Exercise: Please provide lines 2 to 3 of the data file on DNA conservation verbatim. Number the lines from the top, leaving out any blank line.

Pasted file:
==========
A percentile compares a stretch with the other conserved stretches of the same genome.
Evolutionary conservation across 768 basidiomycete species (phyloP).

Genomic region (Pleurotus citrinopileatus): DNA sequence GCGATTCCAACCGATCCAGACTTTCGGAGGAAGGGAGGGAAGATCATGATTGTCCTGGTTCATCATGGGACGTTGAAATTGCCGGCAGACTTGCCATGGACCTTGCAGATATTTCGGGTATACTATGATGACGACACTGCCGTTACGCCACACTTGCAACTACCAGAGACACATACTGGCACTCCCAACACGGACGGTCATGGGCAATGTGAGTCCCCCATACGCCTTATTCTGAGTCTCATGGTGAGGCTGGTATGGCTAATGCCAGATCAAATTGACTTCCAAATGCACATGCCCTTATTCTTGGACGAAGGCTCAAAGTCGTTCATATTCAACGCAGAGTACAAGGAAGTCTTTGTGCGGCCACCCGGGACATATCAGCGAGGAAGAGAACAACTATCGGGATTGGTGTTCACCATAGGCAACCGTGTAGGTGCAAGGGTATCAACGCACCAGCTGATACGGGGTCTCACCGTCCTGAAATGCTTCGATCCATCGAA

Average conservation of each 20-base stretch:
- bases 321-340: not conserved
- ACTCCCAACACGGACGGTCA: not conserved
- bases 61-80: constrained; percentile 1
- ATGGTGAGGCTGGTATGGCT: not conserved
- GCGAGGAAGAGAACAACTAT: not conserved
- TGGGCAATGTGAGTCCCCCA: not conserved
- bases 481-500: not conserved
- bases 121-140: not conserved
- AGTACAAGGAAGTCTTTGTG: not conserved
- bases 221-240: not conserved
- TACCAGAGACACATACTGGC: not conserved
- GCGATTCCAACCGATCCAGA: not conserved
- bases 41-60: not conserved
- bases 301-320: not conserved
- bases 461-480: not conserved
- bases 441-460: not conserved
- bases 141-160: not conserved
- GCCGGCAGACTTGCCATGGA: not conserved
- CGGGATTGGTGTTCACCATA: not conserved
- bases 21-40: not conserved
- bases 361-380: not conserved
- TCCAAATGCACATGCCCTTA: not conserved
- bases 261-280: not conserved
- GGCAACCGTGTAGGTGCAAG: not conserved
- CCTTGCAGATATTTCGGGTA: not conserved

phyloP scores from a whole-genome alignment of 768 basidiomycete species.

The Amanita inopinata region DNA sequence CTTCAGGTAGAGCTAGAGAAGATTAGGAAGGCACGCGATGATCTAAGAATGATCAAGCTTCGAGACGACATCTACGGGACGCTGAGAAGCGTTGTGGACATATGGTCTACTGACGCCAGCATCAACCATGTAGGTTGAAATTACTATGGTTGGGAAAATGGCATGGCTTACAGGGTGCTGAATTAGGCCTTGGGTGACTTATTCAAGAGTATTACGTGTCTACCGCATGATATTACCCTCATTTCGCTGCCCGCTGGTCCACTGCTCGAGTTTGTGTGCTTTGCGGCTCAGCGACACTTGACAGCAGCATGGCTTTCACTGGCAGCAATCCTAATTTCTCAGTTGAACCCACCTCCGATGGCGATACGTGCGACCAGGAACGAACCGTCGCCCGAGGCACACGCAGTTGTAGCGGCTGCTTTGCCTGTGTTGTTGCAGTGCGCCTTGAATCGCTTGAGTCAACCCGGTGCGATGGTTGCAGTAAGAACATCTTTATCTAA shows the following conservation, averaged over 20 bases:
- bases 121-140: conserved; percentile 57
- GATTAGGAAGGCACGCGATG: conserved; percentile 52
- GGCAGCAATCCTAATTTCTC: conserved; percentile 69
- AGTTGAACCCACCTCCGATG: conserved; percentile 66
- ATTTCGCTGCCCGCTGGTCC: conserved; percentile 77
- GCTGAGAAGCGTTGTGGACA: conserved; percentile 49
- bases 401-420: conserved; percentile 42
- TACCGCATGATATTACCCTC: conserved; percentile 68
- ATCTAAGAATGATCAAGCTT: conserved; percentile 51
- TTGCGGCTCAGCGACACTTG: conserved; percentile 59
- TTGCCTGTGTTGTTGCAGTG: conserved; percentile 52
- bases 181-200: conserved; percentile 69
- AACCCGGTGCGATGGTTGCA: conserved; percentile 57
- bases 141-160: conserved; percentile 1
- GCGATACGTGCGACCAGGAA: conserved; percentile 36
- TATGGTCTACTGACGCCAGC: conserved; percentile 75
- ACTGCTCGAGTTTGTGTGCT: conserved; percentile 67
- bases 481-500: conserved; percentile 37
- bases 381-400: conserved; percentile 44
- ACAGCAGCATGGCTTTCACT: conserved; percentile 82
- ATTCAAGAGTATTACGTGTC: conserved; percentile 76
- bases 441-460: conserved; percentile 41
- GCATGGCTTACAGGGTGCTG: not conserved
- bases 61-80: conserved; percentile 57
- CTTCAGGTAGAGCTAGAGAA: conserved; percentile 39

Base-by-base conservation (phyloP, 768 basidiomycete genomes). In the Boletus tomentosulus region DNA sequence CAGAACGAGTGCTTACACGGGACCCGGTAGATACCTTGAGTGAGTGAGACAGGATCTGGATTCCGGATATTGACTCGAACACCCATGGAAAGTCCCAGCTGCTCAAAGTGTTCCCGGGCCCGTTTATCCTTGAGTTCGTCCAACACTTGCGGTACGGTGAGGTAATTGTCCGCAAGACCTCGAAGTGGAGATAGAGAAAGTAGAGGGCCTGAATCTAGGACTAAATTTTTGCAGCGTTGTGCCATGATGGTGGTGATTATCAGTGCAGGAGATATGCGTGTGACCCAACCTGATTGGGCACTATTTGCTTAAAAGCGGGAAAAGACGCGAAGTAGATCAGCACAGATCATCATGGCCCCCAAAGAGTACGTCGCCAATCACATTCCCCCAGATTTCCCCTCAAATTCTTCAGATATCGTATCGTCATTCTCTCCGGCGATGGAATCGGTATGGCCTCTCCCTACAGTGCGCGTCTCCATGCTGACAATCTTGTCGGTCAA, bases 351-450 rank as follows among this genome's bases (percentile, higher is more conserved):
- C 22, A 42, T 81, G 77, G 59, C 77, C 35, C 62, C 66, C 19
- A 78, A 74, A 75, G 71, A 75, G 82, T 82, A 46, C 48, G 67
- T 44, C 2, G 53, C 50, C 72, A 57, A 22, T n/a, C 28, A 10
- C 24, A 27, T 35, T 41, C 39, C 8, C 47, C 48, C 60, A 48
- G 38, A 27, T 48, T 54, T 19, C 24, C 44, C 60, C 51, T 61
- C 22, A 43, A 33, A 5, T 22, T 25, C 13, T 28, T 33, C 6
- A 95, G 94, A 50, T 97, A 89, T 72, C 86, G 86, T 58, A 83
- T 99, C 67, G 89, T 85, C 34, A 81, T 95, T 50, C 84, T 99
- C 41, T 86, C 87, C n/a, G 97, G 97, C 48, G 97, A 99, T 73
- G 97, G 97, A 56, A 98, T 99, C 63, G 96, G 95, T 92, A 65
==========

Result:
Evolutionary conservation across 768 basidiomycete species (phyloP).

Genomic region (Pleurotus citrinopileatus): DNA sequence GCGATTCCAACCGATCCAGACTTTCGGAGGAAGGGAGGGAAGATCATGATTGTCCTGGTTCATCATGGGACGTTGAAATTGCCGGCAGACTTGCCATGGACCTTGCAGATATTTCGGGTATACTATGATGACGACACTGCCGTTACGCCACACTTGCAACTACCAGAGACACATACTGGCACTCCCAACACGGACGGTCATGGGCAATGTGAGTCCCCCATACGCCTTATTCTGAGTCTCATGGTGAGGCTGGTATGGCTAATGCCAGATCAAATTGACTTCCAAATGCACATGCCCTTATTCTTGGACGAAGGCTCAAAGTCGTTCATATTCAACGCAGAGTACAAGGAAGTCTTTGTGCGGCCACCCGGGACATATCAGCGAGGAAGAGAACAACTATCGGGATTGGTGTTCACCATAGGCAACCGTGTAGGTGCAAGGGTATCAACGCACCAGCTGATACGGGGTCTCACCGTCCTGAAATGCTTCGATCCATCGAA